The prospect of being accepted into the EU provided the nations of Eastern and Central Europe with a strong incentive to achieve fiscal balance - a process somewhat similar to what happened in Western Europe at the time the euro was launched. In both cases, however, after initial progress, countries have shown clear signs of political "fatigue": in the euro area, the Stability Pact has imploded; throughout Eastern Europe, budget deficits have started to rise.
In the Czech Republic last year, the budget deficit jumped to 13% of GDP, a threefold increase since 1999. Although this included a one-time charge for bank restructuring costs, this year the deficit will close above 6% of GDP. In Poland, the deficit is also moving close to 6% of GDP, up from 2.9% in 2001. In Hungary the budget deficit is widening again, after narrowing to 4% of GDP in 2001. Malta, too, has a deficit close to 10% of GDP, up four percentage points since 2001. Only the Baltic countries seem able to maintain sound fiscal policies.
In many ways, this is not surprising: once politicians no longer face annual EU progress reports - and the threat of exclusion - fiscal relaxation becomes much less costly. At the same time, the big euro area members (France and Germany) do not have a leg to stand on to criticize other countries' fiscal policies, so there are virtually no international constraints on EU countries' budget deficits. Indeed, these constraints have proven to be utterly useless after a country's EU entry, and it will be hard to impose them as an admission criterion for other potential entrants.
Perhaps more surprising is the apparent political backlash against the governments that have led countries into the EU. Once again the similarity with what happened in Western Europe at the time of the euro's implementation is striking. The government of Romano Prodi, having managed against all the odds to get Italy into Europe's monetary union, fell three months later. The Czech Republic, Poland, and Hungary have each endured a government crisis since EU accession.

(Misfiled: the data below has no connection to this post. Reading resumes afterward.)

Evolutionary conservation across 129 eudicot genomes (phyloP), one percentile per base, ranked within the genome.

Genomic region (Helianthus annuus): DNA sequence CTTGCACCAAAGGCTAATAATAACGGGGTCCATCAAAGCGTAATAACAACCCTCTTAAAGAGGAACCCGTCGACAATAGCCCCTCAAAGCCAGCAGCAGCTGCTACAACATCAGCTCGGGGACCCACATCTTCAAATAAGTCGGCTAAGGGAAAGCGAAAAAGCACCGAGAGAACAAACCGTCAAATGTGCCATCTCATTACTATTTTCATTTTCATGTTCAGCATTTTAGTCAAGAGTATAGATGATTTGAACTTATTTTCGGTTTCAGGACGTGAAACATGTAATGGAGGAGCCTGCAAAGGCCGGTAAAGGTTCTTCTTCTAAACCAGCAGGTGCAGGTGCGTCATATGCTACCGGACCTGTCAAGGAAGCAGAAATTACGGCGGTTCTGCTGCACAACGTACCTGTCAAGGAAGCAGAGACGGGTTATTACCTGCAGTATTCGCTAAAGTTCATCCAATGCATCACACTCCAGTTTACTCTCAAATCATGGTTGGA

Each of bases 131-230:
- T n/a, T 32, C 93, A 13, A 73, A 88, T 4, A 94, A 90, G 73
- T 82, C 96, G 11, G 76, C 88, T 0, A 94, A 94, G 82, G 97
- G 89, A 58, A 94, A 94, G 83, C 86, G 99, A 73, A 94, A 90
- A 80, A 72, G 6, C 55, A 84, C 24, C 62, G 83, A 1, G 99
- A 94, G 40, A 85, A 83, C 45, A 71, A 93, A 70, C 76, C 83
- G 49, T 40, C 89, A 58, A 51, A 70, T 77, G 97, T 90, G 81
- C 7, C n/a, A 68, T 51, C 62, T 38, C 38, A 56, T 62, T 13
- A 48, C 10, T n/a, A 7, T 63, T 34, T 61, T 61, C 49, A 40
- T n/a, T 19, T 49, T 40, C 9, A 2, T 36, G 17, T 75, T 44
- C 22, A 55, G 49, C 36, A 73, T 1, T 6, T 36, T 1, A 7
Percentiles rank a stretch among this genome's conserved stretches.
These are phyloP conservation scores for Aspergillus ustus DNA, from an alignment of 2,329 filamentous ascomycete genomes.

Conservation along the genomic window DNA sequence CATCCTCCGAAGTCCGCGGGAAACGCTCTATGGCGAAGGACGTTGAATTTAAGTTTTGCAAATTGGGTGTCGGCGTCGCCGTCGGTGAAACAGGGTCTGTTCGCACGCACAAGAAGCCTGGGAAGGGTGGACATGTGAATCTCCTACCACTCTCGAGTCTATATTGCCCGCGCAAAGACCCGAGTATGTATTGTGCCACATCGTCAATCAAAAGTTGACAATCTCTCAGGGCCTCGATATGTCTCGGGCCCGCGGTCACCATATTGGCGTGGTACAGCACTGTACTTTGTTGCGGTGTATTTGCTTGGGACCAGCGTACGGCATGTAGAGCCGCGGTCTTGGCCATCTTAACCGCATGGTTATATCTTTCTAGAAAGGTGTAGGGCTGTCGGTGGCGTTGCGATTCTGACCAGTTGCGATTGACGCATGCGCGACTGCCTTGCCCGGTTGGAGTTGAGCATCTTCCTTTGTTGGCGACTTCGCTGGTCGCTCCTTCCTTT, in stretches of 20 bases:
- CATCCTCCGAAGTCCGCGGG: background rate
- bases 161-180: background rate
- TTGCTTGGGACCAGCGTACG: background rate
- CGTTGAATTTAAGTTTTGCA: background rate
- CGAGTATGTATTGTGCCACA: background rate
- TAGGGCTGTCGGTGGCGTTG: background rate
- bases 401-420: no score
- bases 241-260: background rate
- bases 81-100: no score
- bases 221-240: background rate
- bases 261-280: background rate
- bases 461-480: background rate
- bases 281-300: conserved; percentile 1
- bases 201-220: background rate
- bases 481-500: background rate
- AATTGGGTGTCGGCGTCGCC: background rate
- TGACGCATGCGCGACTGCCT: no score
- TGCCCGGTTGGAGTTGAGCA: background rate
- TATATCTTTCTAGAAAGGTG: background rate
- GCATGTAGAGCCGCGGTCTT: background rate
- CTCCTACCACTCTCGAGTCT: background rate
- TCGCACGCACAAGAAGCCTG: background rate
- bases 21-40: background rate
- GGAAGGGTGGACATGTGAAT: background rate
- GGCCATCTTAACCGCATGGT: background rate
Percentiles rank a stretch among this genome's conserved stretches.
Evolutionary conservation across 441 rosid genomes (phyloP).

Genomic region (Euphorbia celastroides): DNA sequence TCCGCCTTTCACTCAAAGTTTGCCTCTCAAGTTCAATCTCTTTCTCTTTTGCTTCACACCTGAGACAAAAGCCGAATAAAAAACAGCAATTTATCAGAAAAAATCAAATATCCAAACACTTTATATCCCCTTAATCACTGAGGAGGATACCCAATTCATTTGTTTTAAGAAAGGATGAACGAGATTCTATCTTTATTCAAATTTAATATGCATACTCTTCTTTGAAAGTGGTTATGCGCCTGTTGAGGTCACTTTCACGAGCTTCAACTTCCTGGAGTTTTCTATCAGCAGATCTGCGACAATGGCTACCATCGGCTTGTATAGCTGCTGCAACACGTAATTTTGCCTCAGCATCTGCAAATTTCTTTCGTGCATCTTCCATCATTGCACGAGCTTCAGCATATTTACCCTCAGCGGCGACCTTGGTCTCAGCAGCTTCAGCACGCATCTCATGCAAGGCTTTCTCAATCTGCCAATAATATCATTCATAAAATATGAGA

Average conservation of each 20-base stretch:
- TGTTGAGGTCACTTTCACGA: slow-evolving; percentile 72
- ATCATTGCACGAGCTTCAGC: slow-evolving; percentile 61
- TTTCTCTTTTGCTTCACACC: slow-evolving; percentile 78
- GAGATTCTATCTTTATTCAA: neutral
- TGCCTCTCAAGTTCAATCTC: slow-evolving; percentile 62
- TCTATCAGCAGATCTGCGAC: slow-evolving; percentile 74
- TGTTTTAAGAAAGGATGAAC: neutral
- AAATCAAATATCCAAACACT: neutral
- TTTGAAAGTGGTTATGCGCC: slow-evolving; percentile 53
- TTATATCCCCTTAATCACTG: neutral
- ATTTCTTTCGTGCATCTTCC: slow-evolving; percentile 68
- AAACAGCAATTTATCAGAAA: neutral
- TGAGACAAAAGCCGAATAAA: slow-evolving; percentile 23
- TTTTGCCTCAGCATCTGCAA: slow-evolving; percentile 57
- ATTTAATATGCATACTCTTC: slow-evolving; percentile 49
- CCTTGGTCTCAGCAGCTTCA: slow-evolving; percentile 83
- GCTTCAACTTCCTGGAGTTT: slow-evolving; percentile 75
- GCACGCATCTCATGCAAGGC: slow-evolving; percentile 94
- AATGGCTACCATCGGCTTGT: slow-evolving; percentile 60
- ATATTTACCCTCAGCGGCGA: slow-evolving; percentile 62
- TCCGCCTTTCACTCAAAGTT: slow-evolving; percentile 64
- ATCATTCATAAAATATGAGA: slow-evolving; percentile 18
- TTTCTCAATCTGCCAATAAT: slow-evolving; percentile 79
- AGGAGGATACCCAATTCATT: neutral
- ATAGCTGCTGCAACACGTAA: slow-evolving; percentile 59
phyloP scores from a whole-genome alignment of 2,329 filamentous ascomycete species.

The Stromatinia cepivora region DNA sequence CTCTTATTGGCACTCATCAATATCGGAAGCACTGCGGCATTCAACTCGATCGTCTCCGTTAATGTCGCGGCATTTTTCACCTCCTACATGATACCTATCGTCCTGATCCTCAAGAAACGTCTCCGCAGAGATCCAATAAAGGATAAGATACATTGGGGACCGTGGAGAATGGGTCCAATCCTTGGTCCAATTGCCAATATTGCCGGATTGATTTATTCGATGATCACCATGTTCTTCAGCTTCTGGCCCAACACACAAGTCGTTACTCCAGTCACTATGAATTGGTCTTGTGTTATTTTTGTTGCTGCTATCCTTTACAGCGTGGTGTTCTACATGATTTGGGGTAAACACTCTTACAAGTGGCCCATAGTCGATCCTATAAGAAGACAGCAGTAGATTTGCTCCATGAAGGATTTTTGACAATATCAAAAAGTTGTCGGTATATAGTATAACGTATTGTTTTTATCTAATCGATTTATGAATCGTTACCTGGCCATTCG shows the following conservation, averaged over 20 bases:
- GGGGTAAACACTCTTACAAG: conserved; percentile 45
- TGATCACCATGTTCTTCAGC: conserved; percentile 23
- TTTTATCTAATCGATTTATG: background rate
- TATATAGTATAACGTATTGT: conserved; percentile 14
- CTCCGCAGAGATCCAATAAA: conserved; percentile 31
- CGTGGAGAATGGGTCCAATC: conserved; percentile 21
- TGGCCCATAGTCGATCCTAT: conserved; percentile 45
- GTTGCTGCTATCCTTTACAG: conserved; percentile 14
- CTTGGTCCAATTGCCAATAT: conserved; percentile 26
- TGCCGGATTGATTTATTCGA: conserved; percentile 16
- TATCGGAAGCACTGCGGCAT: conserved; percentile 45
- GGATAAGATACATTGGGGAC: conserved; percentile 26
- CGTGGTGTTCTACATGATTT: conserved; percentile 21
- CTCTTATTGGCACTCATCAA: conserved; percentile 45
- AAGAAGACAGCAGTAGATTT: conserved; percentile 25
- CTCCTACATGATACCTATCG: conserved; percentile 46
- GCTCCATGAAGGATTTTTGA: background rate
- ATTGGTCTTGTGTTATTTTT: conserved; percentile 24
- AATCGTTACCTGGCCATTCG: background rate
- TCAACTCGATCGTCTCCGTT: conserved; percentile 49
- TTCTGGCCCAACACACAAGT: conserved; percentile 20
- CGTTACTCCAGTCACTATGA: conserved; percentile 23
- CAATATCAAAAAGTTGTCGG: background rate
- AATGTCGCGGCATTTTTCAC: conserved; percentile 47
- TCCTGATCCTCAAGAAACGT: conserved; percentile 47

Throughout Central and Eastern Europe, the EU is not as popular as it used to be. Voter turnout in the European Parliament elections in June was embarrassingly low in the new accession countries, ranging from just 17% in Slovakia to 38.5% in Hungary. Participating in their first-ever EU election, citizens in these countries turned out at a rate not only well below the European average (about 45%), but even below the UK average.
The reasons are twofold. Accession countries felt that they were asked to make major fiscal adjustments in order to be accepted into the EU. Regardless of whether such policies were in the long-term interest of these countries, in the short run they were politically costly.
This "adjustment fatigue," a term coined to describe the experience of Latin American countries to economic liberalization in the 1990's, is now coupled with the feeling that the EU is not such a great bargain after all. Perhaps most visible has been Western European countries' eagerness to protect their labor markets against migration from Central and Eastern Europe - a sticking point that always comes up in every meeting between politicians from the West and the East.
Little wonder, then, that voters in Central and Eastern Europe now feel that they got a poor bargain from the governments that brought them in: belt tightening, labor market restrictions, and the notorious barrage of EU regulation. The result has been a reaction against these governments and a lack of public interest in EU affairs.
So, after all the celebrations of European enlargement, we are left with a predictable set of problems: a "union" of countries with very different views on everything (from foreign policy to labor market policies) and different economic interests; widespread disillusionment among voters in the new member states; a constitutional process whose future is uncertain; and all the usual political wrangling in Brussels between countries seeking to get as much power as possible.